PPL and PRS licenses are required by any organisation who play music in a public place this includes pubs, clubs, bars, hotels (even if the music is also only played in staff areas which includes the radio in the kitchen).
Two companies administer and collect fees relating to public performance of music:
- The Phonographic Performance Limited (PPL) collects royalties for the performers of music
- PRS for Music (PRS) collects royalty payments for the composers and writers of music
PRS and PPL have the full backing of the law in their business of setting tariffs, assessing individual premises and collecting any fees or royalties due. Not being properly licensed can lead to prosecution and substantial fines.
How much a pub is charged will depend on several factors including the type of performance, the size of the venue, if admission is charged etc.
The money PPL collects is distributed to musicians and performers and PPL have set charges for thing such as TV’s, radios, juke boxes and video players. PPL also applies charges for music and performance events such as karaoke, discos, live music events including folk nights, open mic nights and in certain circumstances impromptu performances.
If you rent a juke box, then the PPL will collect their fees from the rental company. You should ensure your rental company has the correct details for you and that they are paying the fees. The PPL licence for a juke box does not cover all events and equipment it only covers the juke box.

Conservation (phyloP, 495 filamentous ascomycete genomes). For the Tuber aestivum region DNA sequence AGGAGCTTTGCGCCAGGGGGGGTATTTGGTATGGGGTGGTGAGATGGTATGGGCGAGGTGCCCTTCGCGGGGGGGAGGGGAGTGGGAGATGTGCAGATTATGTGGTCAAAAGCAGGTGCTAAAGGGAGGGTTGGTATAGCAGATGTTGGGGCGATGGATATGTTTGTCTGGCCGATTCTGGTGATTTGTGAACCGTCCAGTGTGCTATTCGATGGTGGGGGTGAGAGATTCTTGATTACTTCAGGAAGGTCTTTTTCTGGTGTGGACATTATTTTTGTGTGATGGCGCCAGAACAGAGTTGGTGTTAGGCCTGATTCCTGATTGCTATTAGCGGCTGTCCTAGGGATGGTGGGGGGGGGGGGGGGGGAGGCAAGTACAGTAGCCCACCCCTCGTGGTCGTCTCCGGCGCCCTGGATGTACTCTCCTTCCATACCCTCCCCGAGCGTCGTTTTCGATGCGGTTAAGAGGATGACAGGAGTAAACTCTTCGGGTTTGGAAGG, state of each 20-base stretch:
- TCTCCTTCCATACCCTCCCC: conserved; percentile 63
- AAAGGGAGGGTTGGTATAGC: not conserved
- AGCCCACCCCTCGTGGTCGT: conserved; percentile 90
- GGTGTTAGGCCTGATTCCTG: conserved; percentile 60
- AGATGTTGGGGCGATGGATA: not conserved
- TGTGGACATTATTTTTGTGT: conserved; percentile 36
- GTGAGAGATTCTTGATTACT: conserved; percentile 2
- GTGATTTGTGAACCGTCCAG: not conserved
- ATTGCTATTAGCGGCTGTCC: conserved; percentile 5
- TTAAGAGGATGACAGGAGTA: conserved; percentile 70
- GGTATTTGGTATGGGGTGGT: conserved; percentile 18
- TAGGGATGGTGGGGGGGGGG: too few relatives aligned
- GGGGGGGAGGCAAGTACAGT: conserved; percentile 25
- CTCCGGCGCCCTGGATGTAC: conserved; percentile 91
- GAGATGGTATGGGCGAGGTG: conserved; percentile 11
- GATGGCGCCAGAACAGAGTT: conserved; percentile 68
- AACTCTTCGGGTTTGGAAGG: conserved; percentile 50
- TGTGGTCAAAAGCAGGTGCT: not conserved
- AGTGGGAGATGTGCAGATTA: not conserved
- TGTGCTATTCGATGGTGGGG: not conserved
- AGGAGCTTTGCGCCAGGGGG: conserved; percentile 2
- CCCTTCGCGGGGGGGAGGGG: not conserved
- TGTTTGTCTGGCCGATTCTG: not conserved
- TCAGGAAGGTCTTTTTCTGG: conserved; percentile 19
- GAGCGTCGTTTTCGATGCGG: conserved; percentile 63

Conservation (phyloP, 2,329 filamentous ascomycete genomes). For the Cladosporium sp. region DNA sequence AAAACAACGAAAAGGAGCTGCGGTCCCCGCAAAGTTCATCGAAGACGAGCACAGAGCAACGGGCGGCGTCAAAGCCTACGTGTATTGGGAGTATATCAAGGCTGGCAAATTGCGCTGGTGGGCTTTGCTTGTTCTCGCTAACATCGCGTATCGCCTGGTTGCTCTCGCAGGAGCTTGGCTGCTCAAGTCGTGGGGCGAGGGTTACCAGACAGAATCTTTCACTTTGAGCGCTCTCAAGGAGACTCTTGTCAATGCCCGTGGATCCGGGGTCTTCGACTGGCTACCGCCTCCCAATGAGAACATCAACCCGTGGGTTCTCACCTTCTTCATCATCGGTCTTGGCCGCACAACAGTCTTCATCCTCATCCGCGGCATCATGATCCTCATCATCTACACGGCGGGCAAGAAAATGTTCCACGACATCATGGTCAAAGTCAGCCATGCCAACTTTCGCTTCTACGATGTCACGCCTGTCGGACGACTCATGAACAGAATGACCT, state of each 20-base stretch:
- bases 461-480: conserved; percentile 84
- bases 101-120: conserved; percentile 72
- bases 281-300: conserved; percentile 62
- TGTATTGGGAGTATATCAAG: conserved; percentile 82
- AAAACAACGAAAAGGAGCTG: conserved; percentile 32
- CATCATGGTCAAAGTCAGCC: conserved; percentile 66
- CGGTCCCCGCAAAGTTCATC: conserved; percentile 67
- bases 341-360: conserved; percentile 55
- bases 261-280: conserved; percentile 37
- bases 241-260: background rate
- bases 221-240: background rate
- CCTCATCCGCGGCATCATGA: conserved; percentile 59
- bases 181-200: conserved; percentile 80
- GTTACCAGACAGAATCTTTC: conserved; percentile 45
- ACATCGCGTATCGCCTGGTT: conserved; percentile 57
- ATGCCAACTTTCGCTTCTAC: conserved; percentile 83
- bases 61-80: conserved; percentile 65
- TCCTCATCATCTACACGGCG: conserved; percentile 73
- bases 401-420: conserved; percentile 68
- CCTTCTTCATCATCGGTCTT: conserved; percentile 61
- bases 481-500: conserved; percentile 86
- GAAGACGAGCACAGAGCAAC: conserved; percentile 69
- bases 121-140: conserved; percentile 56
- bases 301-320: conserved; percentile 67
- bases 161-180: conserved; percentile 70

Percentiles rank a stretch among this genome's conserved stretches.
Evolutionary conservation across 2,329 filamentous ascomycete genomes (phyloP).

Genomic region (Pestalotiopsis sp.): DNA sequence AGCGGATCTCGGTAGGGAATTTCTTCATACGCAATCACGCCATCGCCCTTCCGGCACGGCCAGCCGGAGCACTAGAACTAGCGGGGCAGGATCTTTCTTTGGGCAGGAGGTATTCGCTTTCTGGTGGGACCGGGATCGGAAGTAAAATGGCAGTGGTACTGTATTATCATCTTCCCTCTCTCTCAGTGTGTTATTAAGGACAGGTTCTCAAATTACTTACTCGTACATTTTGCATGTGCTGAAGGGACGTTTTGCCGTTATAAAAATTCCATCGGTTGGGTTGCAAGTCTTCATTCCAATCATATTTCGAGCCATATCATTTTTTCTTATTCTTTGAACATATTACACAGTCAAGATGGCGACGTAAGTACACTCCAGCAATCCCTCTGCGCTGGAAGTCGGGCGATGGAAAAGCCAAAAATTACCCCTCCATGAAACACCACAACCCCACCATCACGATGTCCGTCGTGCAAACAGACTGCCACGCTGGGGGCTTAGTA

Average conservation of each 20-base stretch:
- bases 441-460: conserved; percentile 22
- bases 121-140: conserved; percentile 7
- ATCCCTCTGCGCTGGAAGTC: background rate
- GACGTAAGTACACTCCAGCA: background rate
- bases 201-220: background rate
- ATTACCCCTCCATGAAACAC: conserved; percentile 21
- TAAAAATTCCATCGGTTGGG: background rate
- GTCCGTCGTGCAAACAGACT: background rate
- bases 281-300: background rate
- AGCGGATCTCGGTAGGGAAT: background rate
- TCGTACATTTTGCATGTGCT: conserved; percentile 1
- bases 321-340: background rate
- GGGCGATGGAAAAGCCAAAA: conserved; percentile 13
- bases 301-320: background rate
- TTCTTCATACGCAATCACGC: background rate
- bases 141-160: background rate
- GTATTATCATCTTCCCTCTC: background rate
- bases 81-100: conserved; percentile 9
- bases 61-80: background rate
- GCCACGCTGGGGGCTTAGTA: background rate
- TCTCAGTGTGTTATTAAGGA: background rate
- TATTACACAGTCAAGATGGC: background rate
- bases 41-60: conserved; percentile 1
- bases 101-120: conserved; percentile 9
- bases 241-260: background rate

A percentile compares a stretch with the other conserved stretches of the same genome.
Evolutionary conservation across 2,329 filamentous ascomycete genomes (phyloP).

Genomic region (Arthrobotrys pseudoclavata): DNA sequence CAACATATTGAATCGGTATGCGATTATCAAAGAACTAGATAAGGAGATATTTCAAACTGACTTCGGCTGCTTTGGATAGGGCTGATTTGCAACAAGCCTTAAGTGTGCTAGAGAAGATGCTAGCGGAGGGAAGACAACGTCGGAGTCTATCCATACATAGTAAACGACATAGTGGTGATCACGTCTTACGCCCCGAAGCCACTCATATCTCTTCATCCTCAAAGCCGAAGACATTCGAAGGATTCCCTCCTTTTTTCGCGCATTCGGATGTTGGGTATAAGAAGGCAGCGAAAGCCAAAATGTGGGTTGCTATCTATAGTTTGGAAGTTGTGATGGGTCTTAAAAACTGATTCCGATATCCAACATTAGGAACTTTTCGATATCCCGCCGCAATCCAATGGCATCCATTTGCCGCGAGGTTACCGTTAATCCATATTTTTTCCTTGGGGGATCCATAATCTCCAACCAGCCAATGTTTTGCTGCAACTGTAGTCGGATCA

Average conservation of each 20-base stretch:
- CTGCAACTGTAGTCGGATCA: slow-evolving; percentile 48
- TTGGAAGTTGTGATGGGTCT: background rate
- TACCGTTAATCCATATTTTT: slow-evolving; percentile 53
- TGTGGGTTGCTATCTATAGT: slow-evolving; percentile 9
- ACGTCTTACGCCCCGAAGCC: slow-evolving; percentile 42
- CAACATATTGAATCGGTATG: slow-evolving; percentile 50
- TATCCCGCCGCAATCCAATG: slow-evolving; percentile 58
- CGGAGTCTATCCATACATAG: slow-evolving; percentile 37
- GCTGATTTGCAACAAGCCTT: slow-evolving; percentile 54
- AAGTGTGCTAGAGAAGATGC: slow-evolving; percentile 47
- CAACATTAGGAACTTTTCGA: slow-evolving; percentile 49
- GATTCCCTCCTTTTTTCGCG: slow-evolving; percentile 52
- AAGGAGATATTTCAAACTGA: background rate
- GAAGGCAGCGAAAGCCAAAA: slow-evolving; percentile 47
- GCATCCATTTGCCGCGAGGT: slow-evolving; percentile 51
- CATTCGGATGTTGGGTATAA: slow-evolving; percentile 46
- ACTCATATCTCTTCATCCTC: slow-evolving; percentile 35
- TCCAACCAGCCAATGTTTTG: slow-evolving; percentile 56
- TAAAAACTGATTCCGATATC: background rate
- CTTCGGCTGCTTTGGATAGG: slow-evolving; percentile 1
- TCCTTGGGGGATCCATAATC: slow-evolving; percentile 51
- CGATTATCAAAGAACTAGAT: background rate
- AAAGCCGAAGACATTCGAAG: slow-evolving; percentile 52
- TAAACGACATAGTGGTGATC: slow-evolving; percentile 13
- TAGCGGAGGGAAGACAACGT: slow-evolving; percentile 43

To find out what you should be paying to PPL click here
PRS for Music (formerly the Performing Right Society) collects royalties for the performers and the fees they collect are far greater than the PPL according to figures released by both companies.
You are responsible for paying their fees and they have sliding scales used to calculate what fees you should pay them these include such factors as if you charge admission or not, the size of the event the location of the event and so on. Factoring in the costs of PRS and PPL licences to entertainment programs is essential to ensure they are profitable
(Click here to download a copy of PRS tariffs for pubs). There are additional fees due depending on your use of music and other media covered by PRS visit their website for full and up to date details by clicking here
Both companies employ compliance officers who go around the country checking that premises are complying and paying their fees as required. They often rely on informants, check the press for music or events adverts including trade papers, check the web, use information from games machine companies and their own records of premises activities. PRS may also make appointments to come and watch some performances being held at your venue if you are a PRS licence holder, to check your licence is set at the appropriate level.
PRS also charge for TVs in the bar, staff areas (and guest rooms if you offer accommodation), and for any audible music or video rounds in quizzes.
If you think it’s worth trying to avoid having either of these music licences, think first about what it might cost if you are caught playing music without the proper licence in place. A Cumbrian venue was prosecuted in February 2014, the PRS bill of £21,000 on unpaid fees was further inflated by the judge awarding £60,000 costs against the venue. Having to suddenly find £81,000 would break most businesses!
Top Tip – if you take on a pub that has offered live music or karaoke etc in the past and you do not intend to continue with this licensable activity contact PRS and PPL to ensure your records are updated and you are being correctly billed.